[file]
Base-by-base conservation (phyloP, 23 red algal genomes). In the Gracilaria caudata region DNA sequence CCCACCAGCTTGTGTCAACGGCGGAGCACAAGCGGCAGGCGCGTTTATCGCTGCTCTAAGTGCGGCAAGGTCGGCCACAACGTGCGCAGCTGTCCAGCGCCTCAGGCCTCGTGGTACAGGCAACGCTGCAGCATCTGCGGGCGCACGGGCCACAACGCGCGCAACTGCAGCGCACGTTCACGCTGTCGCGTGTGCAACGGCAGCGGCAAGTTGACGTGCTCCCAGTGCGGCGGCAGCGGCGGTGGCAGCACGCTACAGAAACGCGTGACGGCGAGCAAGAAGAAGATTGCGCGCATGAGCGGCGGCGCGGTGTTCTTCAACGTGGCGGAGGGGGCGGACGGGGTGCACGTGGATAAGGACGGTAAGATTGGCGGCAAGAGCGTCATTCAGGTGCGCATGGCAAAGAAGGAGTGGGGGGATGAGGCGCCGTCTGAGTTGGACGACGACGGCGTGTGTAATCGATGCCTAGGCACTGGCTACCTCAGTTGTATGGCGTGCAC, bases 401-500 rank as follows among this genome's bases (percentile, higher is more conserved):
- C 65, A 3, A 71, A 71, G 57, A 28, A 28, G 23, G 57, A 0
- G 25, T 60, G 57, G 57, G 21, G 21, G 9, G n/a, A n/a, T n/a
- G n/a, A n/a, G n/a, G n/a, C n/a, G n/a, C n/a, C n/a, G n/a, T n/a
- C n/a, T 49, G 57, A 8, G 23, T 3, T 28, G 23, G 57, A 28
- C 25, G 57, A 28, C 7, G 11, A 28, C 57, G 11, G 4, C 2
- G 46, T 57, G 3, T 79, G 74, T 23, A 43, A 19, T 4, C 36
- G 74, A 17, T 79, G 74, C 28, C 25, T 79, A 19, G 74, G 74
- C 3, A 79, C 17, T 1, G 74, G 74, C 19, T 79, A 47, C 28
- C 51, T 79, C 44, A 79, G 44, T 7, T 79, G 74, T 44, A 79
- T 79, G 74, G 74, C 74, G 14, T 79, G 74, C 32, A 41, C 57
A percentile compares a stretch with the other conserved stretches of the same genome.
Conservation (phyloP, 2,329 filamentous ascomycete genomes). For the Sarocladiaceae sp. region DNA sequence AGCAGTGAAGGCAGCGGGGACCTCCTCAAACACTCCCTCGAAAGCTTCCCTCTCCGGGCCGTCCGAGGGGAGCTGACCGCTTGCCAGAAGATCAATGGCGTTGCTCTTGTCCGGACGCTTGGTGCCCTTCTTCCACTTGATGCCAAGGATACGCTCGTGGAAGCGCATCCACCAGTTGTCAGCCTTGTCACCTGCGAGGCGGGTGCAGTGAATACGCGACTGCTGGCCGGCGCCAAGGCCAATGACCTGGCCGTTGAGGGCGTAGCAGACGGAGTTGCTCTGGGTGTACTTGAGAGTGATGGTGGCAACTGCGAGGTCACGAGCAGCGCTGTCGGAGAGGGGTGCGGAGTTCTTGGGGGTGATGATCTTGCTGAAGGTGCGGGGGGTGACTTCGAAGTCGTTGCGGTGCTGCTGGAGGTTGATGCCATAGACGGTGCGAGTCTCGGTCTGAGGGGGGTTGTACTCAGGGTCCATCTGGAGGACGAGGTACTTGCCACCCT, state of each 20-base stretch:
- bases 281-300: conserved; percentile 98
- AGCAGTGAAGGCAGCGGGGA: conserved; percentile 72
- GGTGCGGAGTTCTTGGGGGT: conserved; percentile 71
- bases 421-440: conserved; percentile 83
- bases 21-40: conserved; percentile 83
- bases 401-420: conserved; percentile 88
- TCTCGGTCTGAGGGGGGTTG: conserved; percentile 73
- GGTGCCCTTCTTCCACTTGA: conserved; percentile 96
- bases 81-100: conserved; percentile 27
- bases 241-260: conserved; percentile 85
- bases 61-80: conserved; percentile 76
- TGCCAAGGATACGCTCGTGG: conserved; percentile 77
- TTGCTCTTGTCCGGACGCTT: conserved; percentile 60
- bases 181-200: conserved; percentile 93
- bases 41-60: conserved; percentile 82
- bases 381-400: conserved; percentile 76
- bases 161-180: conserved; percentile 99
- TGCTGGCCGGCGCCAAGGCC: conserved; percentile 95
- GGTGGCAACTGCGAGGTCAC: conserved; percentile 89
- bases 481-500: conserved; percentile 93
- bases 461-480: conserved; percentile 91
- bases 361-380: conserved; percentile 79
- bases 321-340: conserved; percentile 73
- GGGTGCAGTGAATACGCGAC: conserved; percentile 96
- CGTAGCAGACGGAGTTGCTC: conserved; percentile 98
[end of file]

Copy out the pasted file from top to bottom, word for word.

Base-by-base conservation (phyloP, 23 red algal genomes). In the Gracilaria caudata region DNA sequence CCCACCAGCTTGTGTCAACGGCGGAGCACAAGCGGCAGGCGCGTTTATCGCTGCTCTAAGTGCGGCAAGGTCGGCCACAACGTGCGCAGCTGTCCAGCGCCTCAGGCCTCGTGGTACAGGCAACGCTGCAGCATCTGCGGGCGCACGGGCCACAACGCGCGCAACTGCAGCGCACGTTCACGCTGTCGCGTGTGCAACGGCAGCGGCAAGTTGACGTGCTCCCAGTGCGGCGGCAGCGGCGGTGGCAGCACGCTACAGAAACGCGTGACGGCGAGCAAGAAGAAGATTGCGCGCATGAGCGGCGGCGCGGTGTTCTTCAACGTGGCGGAGGGGGCGGACGGGGTGCACGTGGATAAGGACGGTAAGATTGGCGGCAAGAGCGTCATTCAGGTGCGCATGGCAAAGAAGGAGTGGGGGGATGAGGCGCCGTCTGAGTTGGACGACGACGGCGTGTGTAATCGATGCCTAGGCACTGGCTACCTCAGTTGTATGGCGTGCAC, bases 401-500 rank as follows among this genome's bases (percentile, higher is more conserved):
- C 65, A 3, A 71, A 71, G 57, A 28, A 28, G 23, G 57, A 0
- G 25, T 60, G 57, G 57, G 21, G 21, G 9, G n/a, A n/a, T n/a
- G n/a, A n/a, G n/a, G n/a, C n/a, G n/a, C n/a, C n/a, G n/a, T n/a
- C n/a, T 49, G 57, A 8, G 23, T 3, T 28, G 23, G 57, A 28
- C 25, G 57, A 28, C 7, G 11, A 28, C 57, G 11, G 4, C 2
- G 46, T 57, G 3, T 79, G 74, T 23, A 43, A 19, T 4, C 36
- G 74, A 17, T 79, G 74, C 28, C 25, T 79, A 19, G 74, G 74
- C 3, A 79, C 17, T 1, G 74, G 74, C 19, T 79, A 47, C 28
- C 51, T 79, C 44, A 79, G 44, T 7, T 79, G 74, T 44, A 79
- T 79, G 74, G 74, C 74, G 14, T 79, G 74, C 32, A 41, C 57
A percentile compares a stretch with the other conserved stretches of the same genome.
Conservation (phyloP, 2,329 filamentous ascomycete genomes). For the Sarocladiaceae sp. region DNA sequence AGCAGTGAAGGCAGCGGGGACCTCCTCAAACACTCCCTCGAAAGCTTCCCTCTCCGGGCCGTCCGAGGGGAGCTGACCGCTTGCCAGAAGATCAATGGCGTTGCTCTTGTCCGGACGCTTGGTGCCCTTCTTCCACTTGATGCCAAGGATACGCTCGTGGAAGCGCATCCACCAGTTGTCAGCCTTGTCACCTGCGAGGCGGGTGCAGTGAATACGCGACTGCTGGCCGGCGCCAAGGCCAATGACCTGGCCGTTGAGGGCGTAGCAGACGGAGTTGCTCTGGGTGTACTTGAGAGTGATGGTGGCAACTGCGAGGTCACGAGCAGCGCTGTCGGAGAGGGGTGCGGAGTTCTTGGGGGTGATGATCTTGCTGAAGGTGCGGGGGGTGACTTCGAAGTCGTTGCGGTGCTGCTGGAGGTTGATGCCATAGACGGTGCGAGTCTCGGTCTGAGGGGGGTTGTACTCAGGGTCCATCTGGAGGACGAGGTACTTGCCACCCT, state of each 20-base stretch:
- bases 281-300: conserved; percentile 98
- AGCAGTGAAGGCAGCGGGGA: conserved; percentile 72
- GGTGCGGAGTTCTTGGGGGT: conserved; percentile 71
- bases 421-440: conserved; percentile 83
- bases 21-40: conserved; percentile 83
- bases 401-420: conserved; percentile 88
- TCTCGGTCTGAGGGGGGTTG: conserved; percentile 73
- GGTGCCCTTCTTCCACTTGA: conserved; percentile 96
- bases 81-100: conserved; percentile 27
- bases 241-260: conserved; percentile 85
- bases 61-80: conserved; percentile 76
- TGCCAAGGATACGCTCGTGG: conserved; percentile 77
- TTGCTCTTGTCCGGACGCTT: conserved; percentile 60
- bases 181-200: conserved; percentile 93
- bases 41-60: conserved; percentile 82
- bases 381-400: conserved; percentile 76
- bases 161-180: conserved; percentile 99
- TGCTGGCCGGCGCCAAGGCC: conserved; percentile 95
- GGTGGCAACTGCGAGGTCAC: conserved; percentile 89
- bases 481-500: conserved; percentile 93
- bases 461-480: conserved; percentile 91
- bases 361-380: conserved; percentile 79
- bases 321-340: conserved; percentile 73
- GGGTGCAGTGAATACGCGAC: conserved; percentile 96
- CGTAGCAGACGGAGTTGCTC: conserved; percentile 98